Fluid catalytic cracking (FCC) is a catalytic hydrocarbon conversion process accomplished by contacting heavier hydrocarbons in a fluidized reaction zone with a catalytic particulate material. The reaction in catalytic cracking is carried out in the absence of substantial added hydrogen or the consumption of hydrogen. The process typically employs a powdered catalyst having the particles suspended in a rising flow of feed hydrocarbons to form a fluidized bed. In representative processes, cracking takes place in a riser, which is a vertical or upward sloped pipe. Typically, a pre-heated feed is sprayed into the base of the riser via feed nozzles where it contacts hot fluidized catalyst and is vaporized on contact with the catalyst, and the cracking occurs converting the high molecular weight oil into lighter components including liquefied petroleum gas (LPG), gasoline, and a distillate. The catalyst-feed mixture flows upward through the riser for a short period (a few seconds), and then the mixture is separated in cyclones. The hydrocarbons are directed to a fractionator for separation into LPG, gasoline, diesel, kerosene, jet fuel, and other possible fractions. While going through the riser, the cracking catalyst is deactivated because the process is accompanied by formation of coke which deposits on the catalyst particles. Contaminated catalyst is separated from the cracked hydrocarbon vapors and is further treated with steam to remove hydrocarbon remaining in the pores of the catalyst. The catalyst is then directed into a regenerator where the coke is burned off the surface of the catalyst particles, thus restoring the catalyst's activity and providing the necessary heat for the next reaction cycle. The process of cracking is endothermic. The regenerated catalyst is then used in the new cycle. Typical FCC conditions include a temperature of about 400° C. to about 800° C., a pressure of about 0 to about 688 kPag (about 0 to 100 psig), and contact times of about 0.1 seconds to about 1 hour. The conditions are determined based on the hydrocarbon feedstock being cracked, and the cracked products desired. Zeolite-based catalysts are commonly used in FCC reactors, as are composite catalysts which contain zeolites, silica-aluminas, alumina, and other binders.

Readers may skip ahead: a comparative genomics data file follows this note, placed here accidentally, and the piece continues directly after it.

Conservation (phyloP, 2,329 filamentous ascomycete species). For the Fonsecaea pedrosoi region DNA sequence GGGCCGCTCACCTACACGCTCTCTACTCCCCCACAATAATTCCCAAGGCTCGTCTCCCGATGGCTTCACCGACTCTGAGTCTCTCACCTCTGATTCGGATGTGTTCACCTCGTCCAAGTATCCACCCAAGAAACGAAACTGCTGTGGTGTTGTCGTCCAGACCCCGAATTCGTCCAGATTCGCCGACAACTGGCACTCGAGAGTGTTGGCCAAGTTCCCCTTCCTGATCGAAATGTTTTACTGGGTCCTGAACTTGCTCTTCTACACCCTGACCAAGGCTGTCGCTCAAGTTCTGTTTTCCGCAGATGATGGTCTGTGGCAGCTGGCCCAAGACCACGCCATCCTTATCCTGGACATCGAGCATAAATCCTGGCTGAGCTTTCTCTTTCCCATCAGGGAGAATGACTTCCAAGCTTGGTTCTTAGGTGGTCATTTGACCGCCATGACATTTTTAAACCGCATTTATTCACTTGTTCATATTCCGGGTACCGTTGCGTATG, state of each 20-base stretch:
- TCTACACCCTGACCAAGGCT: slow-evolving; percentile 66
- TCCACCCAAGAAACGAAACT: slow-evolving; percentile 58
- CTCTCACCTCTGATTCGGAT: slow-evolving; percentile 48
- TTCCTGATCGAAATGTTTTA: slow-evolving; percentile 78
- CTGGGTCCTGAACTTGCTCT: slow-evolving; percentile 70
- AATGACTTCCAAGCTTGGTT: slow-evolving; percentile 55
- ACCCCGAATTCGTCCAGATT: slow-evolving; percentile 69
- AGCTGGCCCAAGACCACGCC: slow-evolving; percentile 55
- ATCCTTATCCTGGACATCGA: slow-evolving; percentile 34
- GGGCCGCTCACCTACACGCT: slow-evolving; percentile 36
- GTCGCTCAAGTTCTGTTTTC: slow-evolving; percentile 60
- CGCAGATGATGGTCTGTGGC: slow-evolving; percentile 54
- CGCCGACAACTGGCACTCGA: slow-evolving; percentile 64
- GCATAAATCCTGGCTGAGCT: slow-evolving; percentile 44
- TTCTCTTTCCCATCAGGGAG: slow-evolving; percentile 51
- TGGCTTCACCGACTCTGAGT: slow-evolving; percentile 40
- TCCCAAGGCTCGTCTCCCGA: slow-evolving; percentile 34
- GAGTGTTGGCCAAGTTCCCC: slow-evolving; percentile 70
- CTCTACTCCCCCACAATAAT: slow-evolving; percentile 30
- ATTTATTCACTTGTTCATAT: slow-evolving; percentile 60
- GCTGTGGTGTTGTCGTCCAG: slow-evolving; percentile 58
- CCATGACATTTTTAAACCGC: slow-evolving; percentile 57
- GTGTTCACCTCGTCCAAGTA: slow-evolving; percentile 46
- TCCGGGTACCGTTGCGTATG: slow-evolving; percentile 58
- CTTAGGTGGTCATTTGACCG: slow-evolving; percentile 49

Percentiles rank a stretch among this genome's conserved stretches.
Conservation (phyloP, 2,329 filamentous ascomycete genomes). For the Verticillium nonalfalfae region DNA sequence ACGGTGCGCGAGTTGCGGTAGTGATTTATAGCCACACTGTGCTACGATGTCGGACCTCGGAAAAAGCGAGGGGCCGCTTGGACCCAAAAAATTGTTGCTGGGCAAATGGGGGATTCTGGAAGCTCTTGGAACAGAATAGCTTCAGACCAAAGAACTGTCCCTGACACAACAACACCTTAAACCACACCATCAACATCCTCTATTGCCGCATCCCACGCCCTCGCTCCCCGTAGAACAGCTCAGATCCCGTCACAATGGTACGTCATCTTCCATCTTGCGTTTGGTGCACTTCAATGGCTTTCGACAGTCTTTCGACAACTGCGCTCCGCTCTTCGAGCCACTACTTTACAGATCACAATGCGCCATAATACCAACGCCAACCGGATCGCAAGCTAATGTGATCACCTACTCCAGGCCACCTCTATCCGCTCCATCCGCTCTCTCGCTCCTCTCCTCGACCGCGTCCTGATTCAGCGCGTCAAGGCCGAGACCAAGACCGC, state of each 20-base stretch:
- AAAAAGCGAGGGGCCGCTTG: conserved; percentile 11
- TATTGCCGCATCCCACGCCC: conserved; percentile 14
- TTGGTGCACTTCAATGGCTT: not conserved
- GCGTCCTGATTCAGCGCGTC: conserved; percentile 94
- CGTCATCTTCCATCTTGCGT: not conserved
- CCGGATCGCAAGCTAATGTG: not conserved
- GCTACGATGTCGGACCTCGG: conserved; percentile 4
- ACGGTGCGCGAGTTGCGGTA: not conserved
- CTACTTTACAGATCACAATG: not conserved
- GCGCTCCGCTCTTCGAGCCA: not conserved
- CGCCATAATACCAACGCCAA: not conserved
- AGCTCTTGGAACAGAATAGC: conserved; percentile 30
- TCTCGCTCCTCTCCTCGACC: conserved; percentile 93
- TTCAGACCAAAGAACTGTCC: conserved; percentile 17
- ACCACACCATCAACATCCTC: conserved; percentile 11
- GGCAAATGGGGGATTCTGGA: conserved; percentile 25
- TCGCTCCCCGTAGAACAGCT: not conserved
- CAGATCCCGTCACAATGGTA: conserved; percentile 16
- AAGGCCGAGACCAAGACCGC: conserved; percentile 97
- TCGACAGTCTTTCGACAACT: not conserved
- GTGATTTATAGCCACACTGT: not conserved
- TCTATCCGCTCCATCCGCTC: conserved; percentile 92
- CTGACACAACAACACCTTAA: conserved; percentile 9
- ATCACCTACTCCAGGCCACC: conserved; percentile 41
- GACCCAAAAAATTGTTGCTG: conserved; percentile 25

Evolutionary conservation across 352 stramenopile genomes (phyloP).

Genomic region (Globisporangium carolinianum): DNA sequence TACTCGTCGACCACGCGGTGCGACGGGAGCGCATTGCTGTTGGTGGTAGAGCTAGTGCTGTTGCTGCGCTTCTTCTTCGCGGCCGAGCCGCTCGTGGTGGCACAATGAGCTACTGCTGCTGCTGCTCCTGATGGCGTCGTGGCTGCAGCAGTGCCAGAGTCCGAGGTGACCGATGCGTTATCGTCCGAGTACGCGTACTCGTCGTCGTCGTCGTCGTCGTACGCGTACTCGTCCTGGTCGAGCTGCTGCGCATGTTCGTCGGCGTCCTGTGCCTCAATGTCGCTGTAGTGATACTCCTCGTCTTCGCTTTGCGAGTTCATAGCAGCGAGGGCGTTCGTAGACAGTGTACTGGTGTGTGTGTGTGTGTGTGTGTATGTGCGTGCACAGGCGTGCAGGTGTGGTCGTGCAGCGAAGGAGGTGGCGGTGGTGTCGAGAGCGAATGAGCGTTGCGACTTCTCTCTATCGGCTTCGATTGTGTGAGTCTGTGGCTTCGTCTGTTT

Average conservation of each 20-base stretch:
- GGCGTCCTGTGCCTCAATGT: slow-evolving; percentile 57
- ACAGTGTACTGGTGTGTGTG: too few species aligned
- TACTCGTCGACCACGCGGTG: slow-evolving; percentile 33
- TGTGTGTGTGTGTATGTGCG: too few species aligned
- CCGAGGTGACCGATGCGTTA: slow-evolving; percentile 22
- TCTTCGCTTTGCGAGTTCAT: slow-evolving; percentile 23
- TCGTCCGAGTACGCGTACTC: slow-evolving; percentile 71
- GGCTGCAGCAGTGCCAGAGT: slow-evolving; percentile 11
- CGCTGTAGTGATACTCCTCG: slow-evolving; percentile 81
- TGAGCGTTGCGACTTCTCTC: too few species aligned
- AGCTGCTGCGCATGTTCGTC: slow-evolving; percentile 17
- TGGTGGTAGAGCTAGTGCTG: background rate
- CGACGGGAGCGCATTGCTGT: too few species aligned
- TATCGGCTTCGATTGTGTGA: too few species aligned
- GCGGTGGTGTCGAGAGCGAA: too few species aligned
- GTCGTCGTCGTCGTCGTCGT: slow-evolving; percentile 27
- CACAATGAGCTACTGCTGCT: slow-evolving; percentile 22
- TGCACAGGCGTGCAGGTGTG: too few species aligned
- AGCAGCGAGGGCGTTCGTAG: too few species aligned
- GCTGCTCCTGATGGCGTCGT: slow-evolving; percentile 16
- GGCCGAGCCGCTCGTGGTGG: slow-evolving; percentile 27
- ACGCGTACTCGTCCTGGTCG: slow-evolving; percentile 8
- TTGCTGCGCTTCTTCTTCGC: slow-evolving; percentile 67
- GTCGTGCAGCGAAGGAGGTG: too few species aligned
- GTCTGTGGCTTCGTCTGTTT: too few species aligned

Alkylation is typically used to combine light olefins, for example mixtures of alkenes such as propylene and butylene, with isobutane to produce a relatively high-octane branched-chain paraffinic hydrocarbon fuel, including isoheptane and isooctane. Similarly, an alkylation reaction can be performed using an aromatic compound such as benzene in place of the isobutane. When using benzene, the product resulting from the alkylation reaction is an alkylbenzene (e.g. toluene, xylenes, ethylbenzene, etc.). For isobutane alkylation, typically, the reactants are mixed in the presence of a strong acid catalyst, such as sulfuric acid or hydrofluoric acid. The alkylation reaction is carried out at mild temperatures, and is typically a two-phase reaction. Because the reaction is exothermic, cooling is needed. Depending on the catalyst used, normal refinery cooling water provides sufficient cooling. Alternatively, a chilled cooling medium can be provided to cool the reaction. Aromatic alkylation is generally now conducted with solid acid catalysts including zeolites or amorphous silica-aluminas.